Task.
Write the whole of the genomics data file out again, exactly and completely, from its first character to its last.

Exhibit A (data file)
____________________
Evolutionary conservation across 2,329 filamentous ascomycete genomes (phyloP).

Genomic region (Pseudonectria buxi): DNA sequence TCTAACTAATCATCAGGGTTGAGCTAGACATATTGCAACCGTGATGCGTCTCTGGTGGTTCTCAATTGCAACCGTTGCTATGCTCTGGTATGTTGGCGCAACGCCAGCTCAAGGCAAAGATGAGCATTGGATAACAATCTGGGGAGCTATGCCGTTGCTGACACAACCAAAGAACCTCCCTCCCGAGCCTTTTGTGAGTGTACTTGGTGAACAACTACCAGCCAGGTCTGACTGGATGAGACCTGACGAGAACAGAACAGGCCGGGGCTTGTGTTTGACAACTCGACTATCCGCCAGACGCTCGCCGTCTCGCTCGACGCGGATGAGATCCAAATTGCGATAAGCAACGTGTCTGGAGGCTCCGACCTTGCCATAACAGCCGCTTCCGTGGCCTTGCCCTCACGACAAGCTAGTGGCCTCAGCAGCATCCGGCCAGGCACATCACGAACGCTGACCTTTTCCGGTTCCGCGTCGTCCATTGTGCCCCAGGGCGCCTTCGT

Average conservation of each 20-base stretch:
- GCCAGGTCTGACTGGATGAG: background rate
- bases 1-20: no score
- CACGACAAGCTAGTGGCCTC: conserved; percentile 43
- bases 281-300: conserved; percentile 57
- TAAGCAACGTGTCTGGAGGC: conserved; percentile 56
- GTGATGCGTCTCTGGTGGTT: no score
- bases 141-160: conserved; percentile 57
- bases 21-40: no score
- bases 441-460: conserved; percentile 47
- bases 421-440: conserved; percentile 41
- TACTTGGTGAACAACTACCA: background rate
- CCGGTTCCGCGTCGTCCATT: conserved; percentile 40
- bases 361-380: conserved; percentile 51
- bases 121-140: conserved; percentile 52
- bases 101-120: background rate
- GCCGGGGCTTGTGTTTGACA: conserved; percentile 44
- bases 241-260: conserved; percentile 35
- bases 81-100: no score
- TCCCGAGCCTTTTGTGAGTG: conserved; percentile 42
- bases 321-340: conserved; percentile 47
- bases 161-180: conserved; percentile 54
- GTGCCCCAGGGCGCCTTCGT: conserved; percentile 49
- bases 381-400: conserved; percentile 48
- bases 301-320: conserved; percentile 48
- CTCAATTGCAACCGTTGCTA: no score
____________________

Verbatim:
Evolutionary conservation across 2,329 filamentous ascomycete genomes (phyloP).

Genomic region (Pseudonectria buxi): DNA sequence TCTAACTAATCATCAGGGTTGAGCTAGACATATTGCAACCGTGATGCGTCTCTGGTGGTTCTCAATTGCAACCGTTGCTATGCTCTGGTATGTTGGCGCAACGCCAGCTCAAGGCAAAGATGAGCATTGGATAACAATCTGGGGAGCTATGCCGTTGCTGACACAACCAAAGAACCTCCCTCCCGAGCCTTTTGTGAGTGTACTTGGTGAACAACTACCAGCCAGGTCTGACTGGATGAGACCTGACGAGAACAGAACAGGCCGGGGCTTGTGTTTGACAACTCGACTATCCGCCAGACGCTCGCCGTCTCGCTCGACGCGGATGAGATCCAAATTGCGATAAGCAACGTGTCTGGAGGCTCCGACCTTGCCATAACAGCCGCTTCCGTGGCCTTGCCCTCACGACAAGCTAGTGGCCTCAGCAGCATCCGGCCAGGCACATCACGAACGCTGACCTTTTCCGGTTCCGCGTCGTCCATTGTGCCCCAGGGCGCCTTCGT

Average conservation of each 20-base stretch:
- GCCAGGTCTGACTGGATGAG: background rate
- bases 1-20: no score
- CACGACAAGCTAGTGGCCTC: conserved; percentile 43
- bases 281-300: conserved; percentile 57
- TAAGCAACGTGTCTGGAGGC: conserved; percentile 56
- GTGATGCGTCTCTGGTGGTT: no score
- bases 141-160: conserved; percentile 57
- bases 21-40: no score
- bases 441-460: conserved; percentile 47
- bases 421-440: conserved; percentile 41
- TACTTGGTGAACAACTACCA: background rate
- CCGGTTCCGCGTCGTCCATT: conserved; percentile 40
- bases 361-380: conserved; percentile 51
- bases 121-140: conserved; percentile 52
- bases 101-120: background rate
- GCCGGGGCTTGTGTTTGACA: conserved; percentile 44
- bases 241-260: conserved; percentile 35
- bases 81-100: no score
- TCCCGAGCCTTTTGTGAGTG: conserved; percentile 42
- bases 321-340: conserved; percentile 47
- bases 161-180: conserved; percentile 54
- GTGCCCCAGGGCGCCTTCGT: conserved; percentile 49
- bases 381-400: conserved; percentile 48
- bases 301-320: conserved; percentile 48
- CTCAATTGCAACCGTTGCTA: no score